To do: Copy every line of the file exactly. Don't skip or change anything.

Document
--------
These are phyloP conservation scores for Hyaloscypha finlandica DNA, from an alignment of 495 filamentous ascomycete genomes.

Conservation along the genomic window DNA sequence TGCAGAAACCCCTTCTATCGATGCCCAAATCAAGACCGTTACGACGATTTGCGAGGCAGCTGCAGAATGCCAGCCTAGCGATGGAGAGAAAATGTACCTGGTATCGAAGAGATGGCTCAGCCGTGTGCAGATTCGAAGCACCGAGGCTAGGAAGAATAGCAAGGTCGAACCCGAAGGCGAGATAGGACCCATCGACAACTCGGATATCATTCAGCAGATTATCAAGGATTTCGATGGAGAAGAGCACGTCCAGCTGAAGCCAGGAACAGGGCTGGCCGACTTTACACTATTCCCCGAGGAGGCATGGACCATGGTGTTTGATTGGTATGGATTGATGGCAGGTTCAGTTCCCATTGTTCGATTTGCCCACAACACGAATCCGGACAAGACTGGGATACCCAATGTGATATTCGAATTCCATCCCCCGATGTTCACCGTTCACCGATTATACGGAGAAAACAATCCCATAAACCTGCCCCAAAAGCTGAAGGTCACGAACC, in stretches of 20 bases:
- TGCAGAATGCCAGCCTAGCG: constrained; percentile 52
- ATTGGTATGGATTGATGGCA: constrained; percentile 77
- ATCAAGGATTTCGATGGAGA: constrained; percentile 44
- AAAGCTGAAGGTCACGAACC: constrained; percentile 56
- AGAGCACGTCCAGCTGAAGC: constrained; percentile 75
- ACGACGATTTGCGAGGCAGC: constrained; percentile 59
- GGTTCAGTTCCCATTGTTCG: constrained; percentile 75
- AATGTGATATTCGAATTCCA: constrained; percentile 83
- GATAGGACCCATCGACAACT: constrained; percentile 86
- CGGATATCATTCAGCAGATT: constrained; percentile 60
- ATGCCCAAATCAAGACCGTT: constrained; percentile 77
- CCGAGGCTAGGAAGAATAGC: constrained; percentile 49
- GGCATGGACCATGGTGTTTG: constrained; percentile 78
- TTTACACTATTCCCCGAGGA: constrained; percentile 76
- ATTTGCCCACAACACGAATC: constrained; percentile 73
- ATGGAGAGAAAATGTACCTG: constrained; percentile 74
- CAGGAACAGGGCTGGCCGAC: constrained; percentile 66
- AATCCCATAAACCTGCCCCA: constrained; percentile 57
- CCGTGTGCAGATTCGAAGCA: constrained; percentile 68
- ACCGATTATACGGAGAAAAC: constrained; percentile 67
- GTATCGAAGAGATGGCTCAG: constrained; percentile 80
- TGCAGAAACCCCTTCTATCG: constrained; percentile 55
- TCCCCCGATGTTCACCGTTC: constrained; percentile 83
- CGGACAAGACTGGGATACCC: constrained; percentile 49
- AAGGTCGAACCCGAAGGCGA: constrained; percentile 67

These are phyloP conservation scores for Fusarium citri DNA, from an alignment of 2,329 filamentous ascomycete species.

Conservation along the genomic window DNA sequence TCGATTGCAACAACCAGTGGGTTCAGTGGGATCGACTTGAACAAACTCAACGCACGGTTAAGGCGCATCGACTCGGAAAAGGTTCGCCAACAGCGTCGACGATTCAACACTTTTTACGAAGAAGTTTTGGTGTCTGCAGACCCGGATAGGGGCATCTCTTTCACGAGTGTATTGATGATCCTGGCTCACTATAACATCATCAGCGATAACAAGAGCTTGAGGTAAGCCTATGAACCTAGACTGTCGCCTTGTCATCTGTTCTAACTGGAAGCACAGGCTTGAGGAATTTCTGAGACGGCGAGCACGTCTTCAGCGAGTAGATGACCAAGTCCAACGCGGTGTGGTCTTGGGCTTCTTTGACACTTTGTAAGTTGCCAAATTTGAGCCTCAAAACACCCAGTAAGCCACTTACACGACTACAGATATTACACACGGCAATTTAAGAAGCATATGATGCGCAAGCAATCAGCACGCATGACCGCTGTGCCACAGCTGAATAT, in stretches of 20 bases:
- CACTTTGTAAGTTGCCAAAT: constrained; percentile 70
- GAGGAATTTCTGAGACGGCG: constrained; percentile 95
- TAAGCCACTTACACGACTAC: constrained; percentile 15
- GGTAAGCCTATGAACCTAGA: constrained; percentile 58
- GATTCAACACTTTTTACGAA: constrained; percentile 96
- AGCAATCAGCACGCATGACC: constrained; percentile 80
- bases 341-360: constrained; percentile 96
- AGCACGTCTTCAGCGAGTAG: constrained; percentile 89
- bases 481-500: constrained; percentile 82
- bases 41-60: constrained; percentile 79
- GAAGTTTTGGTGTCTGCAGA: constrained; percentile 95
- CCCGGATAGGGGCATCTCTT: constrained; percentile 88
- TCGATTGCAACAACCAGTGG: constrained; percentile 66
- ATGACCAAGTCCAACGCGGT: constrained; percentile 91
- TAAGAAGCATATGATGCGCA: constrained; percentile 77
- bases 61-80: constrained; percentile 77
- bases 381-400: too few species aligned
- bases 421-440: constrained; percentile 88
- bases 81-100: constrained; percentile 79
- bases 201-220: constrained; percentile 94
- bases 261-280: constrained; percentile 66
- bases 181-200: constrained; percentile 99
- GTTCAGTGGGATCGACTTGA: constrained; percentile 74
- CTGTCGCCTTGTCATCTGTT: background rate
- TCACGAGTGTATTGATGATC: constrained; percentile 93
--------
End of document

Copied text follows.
These are phyloP conservation scores for Hyaloscypha finlandica DNA, from an alignment of 495 filamentous ascomycete genomes.

Conservation along the genomic window DNA sequence TGCAGAAACCCCTTCTATCGATGCCCAAATCAAGACCGTTACGACGATTTGCGAGGCAGCTGCAGAATGCCAGCCTAGCGATGGAGAGAAAATGTACCTGGTATCGAAGAGATGGCTCAGCCGTGTGCAGATTCGAAGCACCGAGGCTAGGAAGAATAGCAAGGTCGAACCCGAAGGCGAGATAGGACCCATCGACAACTCGGATATCATTCAGCAGATTATCAAGGATTTCGATGGAGAAGAGCACGTCCAGCTGAAGCCAGGAACAGGGCTGGCCGACTTTACACTATTCCCCGAGGAGGCATGGACCATGGTGTTTGATTGGTATGGATTGATGGCAGGTTCAGTTCCCATTGTTCGATTTGCCCACAACACGAATCCGGACAAGACTGGGATACCCAATGTGATATTCGAATTCCATCCCCCGATGTTCACCGTTCACCGATTATACGGAGAAAACAATCCCATAAACCTGCCCCAAAAGCTGAAGGTCACGAACC, in stretches of 20 bases:
- TGCAGAATGCCAGCCTAGCG: constrained; percentile 52
- ATTGGTATGGATTGATGGCA: constrained; percentile 77
- ATCAAGGATTTCGATGGAGA: constrained; percentile 44
- AAAGCTGAAGGTCACGAACC: constrained; percentile 56
- AGAGCACGTCCAGCTGAAGC: constrained; percentile 75
- ACGACGATTTGCGAGGCAGC: constrained; percentile 59
- GGTTCAGTTCCCATTGTTCG: constrained; percentile 75
- AATGTGATATTCGAATTCCA: constrained; percentile 83
- GATAGGACCCATCGACAACT: constrained; percentile 86
- CGGATATCATTCAGCAGATT: constrained; percentile 60
- ATGCCCAAATCAAGACCGTT: constrained; percentile 77
- CCGAGGCTAGGAAGAATAGC: constrained; percentile 49
- GGCATGGACCATGGTGTTTG: constrained; percentile 78
- TTTACACTATTCCCCGAGGA: constrained; percentile 76
- ATTTGCCCACAACACGAATC: constrained; percentile 73
- ATGGAGAGAAAATGTACCTG: constrained; percentile 74
- CAGGAACAGGGCTGGCCGAC: constrained; percentile 66
- AATCCCATAAACCTGCCCCA: constrained; percentile 57
- CCGTGTGCAGATTCGAAGCA: constrained; percentile 68
- ACCGATTATACGGAGAAAAC: constrained; percentile 67
- GTATCGAAGAGATGGCTCAG: constrained; percentile 80
- TGCAGAAACCCCTTCTATCG: constrained; percentile 55
- TCCCCCGATGTTCACCGTTC: constrained; percentile 83
- CGGACAAGACTGGGATACCC: constrained; percentile 49
- AAGGTCGAACCCGAAGGCGA: constrained; percentile 67

These are phyloP conservation scores for Fusarium citri DNA, from an alignment of 2,329 filamentous ascomycete species.

Conservation along the genomic window DNA sequence TCGATTGCAACAACCAGTGGGTTCAGTGGGATCGACTTGAACAAACTCAACGCACGGTTAAGGCGCATCGACTCGGAAAAGGTTCGCCAACAGCGTCGACGATTCAACACTTTTTACGAAGAAGTTTTGGTGTCTGCAGACCCGGATAGGGGCATCTCTTTCACGAGTGTATTGATGATCCTGGCTCACTATAACATCATCAGCGATAACAAGAGCTTGAGGTAAGCCTATGAACCTAGACTGTCGCCTTGTCATCTGTTCTAACTGGAAGCACAGGCTTGAGGAATTTCTGAGACGGCGAGCACGTCTTCAGCGAGTAGATGACCAAGTCCAACGCGGTGTGGTCTTGGGCTTCTTTGACACTTTGTAAGTTGCCAAATTTGAGCCTCAAAACACCCAGTAAGCCACTTACACGACTACAGATATTACACACGGCAATTTAAGAAGCATATGATGCGCAAGCAATCAGCACGCATGACCGCTGTGCCACAGCTGAATAT, in stretches of 20 bases:
- CACTTTGTAAGTTGCCAAAT: constrained; percentile 70
- GAGGAATTTCTGAGACGGCG: constrained; percentile 95
- TAAGCCACTTACACGACTAC: constrained; percentile 15
- GGTAAGCCTATGAACCTAGA: constrained; percentile 58
- GATTCAACACTTTTTACGAA: constrained; percentile 96
- AGCAATCAGCACGCATGACC: constrained; percentile 80
- bases 341-360: constrained; percentile 96
- AGCACGTCTTCAGCGAGTAG: constrained; percentile 89
- bases 481-500: constrained; percentile 82
- bases 41-60: constrained; percentile 79
- GAAGTTTTGGTGTCTGCAGA: constrained; percentile 95
- CCCGGATAGGGGCATCTCTT: constrained; percentile 88
- TCGATTGCAACAACCAGTGG: constrained; percentile 66
- ATGACCAAGTCCAACGCGGT: constrained; percentile 91
- TAAGAAGCATATGATGCGCA: constrained; percentile 77
- bases 61-80: constrained; percentile 77
- bases 381-400: too few species aligned
- bases 421-440: constrained; percentile 88
- bases 81-100: constrained; percentile 79
- bases 201-220: constrained; percentile 94
- bases 261-280: constrained; percentile 66
- bases 181-200: constrained; percentile 99
- GTTCAGTGGGATCGACTTGA: constrained; percentile 74
- CTGTCGCCTTGTCATCTGTT: background rate
- TCACGAGTGTATTGATGATC: constrained; percentile 93